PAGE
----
Is your FICO score (named after the Fair Isaac Corp.’s measure of credit risk) 750 or higher? To find out, you can obtain a free credit report at www.annualcreditreport.com. Set up a system of where you are sure to pay your bills on time. Pay down your debts, steer clear of bankruptcy, keep your line of credit large, keep your consumer credit cards small and be patient.
Eliminate credit card debt.
Credit-card debt is extremely dangerous. Make 2009 the year that you eliminate all of your credit-card debt. The only two reasons that you should use your credit cards are for emergencies and to establish your credit history. The two most popular credit cards for millionaires, according to The Millionaire Next Door (Pocket, 1998), are Visa and MasterCard.
Company retirement plan.
If your company offers a 401(k), 403(b), 457, or any other type of retirement plan, make certain that you are invested in it. I have never heard a retiree complain of having invested too much in his or her company’s retirement plan. However, I have heard many people complain about not investing more money and not starting to invest earlier in their company’s retirement plan. Make sure that you have the asset allocation that fits your risk-tolerance level. The younger you are, the more you can afford to invest in stocks. The older and closer to retirement you are, the more your portfolio should be weighted in fixed income. Talk to an adviser about the best asset allocation for you.
Too many people try to invest in the market but refuse to invest in their “rainy day” fund. If you loose your job, the last thing that you want to do is sell stock just to have some pocket money. In 2009, make it a goal to save three to six months’ worth of living expenses in a high-yield savings account.
Examples of accounts with high rates of interest can be found at ingdirect.com, emmigrantdirect.com, or oneunited.com. These Internet banks usually have higher interest rates because they are online and have lower overheard. Just like the larger banks, they are FDIC insured up to $250,000, have no fees, no minimums and you can usually have access to your funds directly to your checking account in 1-3 business days.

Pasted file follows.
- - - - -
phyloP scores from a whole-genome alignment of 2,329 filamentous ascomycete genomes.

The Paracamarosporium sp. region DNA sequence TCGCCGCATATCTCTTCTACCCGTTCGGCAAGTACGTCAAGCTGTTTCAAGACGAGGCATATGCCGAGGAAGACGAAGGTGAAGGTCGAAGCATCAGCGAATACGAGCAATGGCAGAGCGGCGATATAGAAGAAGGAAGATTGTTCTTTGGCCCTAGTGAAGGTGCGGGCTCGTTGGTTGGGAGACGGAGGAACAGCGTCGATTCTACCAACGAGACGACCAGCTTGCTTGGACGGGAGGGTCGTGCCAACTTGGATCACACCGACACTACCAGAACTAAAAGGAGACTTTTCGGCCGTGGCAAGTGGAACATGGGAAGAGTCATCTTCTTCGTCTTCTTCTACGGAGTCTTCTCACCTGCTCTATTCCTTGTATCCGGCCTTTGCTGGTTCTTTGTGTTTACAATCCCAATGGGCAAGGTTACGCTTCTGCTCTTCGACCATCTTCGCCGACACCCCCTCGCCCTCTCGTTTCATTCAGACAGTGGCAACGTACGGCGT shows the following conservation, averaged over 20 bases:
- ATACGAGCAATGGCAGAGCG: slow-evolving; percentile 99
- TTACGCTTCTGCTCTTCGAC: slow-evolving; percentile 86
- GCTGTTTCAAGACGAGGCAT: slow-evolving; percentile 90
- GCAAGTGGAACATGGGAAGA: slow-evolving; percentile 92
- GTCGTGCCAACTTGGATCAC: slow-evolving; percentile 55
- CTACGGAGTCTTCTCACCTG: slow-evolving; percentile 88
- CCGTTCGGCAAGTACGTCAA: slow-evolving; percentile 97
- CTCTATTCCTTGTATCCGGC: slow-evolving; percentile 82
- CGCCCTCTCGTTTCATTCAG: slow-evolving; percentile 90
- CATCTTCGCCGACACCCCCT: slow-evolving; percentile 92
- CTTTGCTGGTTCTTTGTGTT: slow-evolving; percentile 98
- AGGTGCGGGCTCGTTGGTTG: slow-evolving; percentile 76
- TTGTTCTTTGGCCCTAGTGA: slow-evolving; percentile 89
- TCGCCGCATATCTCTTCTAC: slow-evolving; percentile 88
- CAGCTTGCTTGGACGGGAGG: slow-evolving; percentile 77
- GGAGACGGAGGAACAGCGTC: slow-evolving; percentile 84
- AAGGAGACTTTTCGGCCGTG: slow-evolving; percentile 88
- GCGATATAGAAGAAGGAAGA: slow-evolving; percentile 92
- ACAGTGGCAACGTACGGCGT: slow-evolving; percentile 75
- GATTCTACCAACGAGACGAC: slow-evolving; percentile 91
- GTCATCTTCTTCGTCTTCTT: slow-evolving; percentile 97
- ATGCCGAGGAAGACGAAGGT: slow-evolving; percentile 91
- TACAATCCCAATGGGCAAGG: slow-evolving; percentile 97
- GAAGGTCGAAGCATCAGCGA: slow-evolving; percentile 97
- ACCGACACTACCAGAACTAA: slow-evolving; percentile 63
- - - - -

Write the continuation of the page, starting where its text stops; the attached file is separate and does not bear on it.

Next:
Ready to invest.
Once you have gotten rid of your credit card debt and have stored away your emergency fund, you should be ready to invest. Why “should?” If you have a major purchase to make—such as buying a home in the next three years—or if you can foresee a need for the money you are planning to invest in less than five years, you should not invest that money into the stock market.
If you plan to invest in a house, before doing so you should get opinions from the following sources:
A mortgage professional. Choose a mortgage lender with whom you are comfortable working and who seems to be trustworthy.
An unbiased party. This could be a knowledgeable friend or a financial advisor who has no conflicting interest. While it is good to have a professional opinion from a qualified mortgage lender, these professionals often have the conflicting interest of trying to earn a commission. The larger the loan you obtain, the larger the commission they earn. This act of predatory lending has caused many to take out home loans they could not afford over the long term.
Your own research.
The days of going to a financial professional without first researching the various savings and wealth-generating products on the market are over. If I know that I will be arrested if I am caught stealing a car, does that knowledge make me a lawyer? No. It simply means that I have a basic knowledge of the law that could keep me out of trouble.
The same applies to our finances.
If you are plan to invest in the stock market, take your time and do the necessary research. I firmly believe that the market will recover from the current downturn, as it has always done in the past.
ranted, today’s recession may last a little longer because the investments that have depreciated in this market are combined with debt, which has an adverse impact all around. Unlike today’s, the recession that began in 2000 did not inhibit banks from lending capital. Because banks are not lending, we may have to endure pain for a little longer than was the case in 2000.
Ryan Mack is the president of Optimum Capital Management L.L.C.